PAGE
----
It was no answer to the indirect sex discrimination claim that the policy would not disadvantage all women, only those who were pregnant or on restricted duties for other reasons. Indirect discrimination only requires that a member of the protected group be more likely to be disadvantaged than the comparator group. Given that being pregnant would result in being placed on restricted duties, women were clearly disproportionately likely to be transferred. It was irrelevant that some women would regard being transferred as an advantage; the point was that women were more likely to be susceptible to an enforced transfer than men in circumstances where the policy was not justified.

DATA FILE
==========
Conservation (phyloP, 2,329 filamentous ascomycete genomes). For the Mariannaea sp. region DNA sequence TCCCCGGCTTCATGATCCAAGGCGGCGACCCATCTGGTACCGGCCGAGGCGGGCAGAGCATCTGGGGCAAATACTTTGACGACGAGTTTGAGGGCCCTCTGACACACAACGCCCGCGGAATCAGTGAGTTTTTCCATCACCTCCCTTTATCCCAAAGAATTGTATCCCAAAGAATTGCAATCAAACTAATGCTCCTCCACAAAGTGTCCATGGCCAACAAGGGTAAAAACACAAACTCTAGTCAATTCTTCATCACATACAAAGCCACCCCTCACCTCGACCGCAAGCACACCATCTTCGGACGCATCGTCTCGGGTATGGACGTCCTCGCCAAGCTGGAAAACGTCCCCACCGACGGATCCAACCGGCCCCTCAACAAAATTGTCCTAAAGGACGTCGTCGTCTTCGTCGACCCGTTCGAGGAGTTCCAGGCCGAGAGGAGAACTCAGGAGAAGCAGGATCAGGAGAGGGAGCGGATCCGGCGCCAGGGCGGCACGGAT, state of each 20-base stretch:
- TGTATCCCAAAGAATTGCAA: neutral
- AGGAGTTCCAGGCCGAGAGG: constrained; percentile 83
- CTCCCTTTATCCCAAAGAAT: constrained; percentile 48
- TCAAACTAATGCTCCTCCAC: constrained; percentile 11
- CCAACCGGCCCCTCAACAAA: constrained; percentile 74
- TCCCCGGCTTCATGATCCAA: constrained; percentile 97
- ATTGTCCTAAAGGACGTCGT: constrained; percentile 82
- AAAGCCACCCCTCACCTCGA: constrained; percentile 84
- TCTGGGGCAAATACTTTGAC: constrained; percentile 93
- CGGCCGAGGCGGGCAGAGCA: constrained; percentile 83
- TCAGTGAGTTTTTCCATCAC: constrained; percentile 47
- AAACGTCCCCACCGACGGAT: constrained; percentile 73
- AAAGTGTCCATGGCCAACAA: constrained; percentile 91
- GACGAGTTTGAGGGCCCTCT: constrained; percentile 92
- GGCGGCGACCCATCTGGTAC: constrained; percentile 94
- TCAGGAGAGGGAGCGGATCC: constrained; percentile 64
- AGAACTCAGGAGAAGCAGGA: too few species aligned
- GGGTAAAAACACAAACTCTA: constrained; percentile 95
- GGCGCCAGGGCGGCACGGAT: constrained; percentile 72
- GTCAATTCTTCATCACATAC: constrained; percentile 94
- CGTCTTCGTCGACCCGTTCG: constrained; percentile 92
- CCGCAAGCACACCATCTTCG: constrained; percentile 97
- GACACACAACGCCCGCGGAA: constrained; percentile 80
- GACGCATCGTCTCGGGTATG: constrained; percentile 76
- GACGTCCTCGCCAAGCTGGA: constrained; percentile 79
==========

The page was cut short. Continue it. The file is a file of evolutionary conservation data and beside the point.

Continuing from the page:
All in the mind – warning’s purpose was to prevent or deter trade union activities
A worker is entitled not to be subjected to a detriment for the sole or principal reason of preventing or deterring him from taking part in the activities of an independent trade union at an appropriate time, or of penalising him for doing so. University College London v Brown examines how to decide what an employer’s “sole or principal reason” is in the context of disciplinary action.
University College London (UCL) reviewed its use of email distribution lists to try to reduce the number of potentially irrelevant emails being received by staff in its IT department (for example when someone “replied all” to a message). In future, it wanted to adopt two lists. One was a “mail all” list for management use. Other emails sent to that list were subject to moderation. The other “mail all” distribution list was operated on an “opt in” basis and could be used by anyone.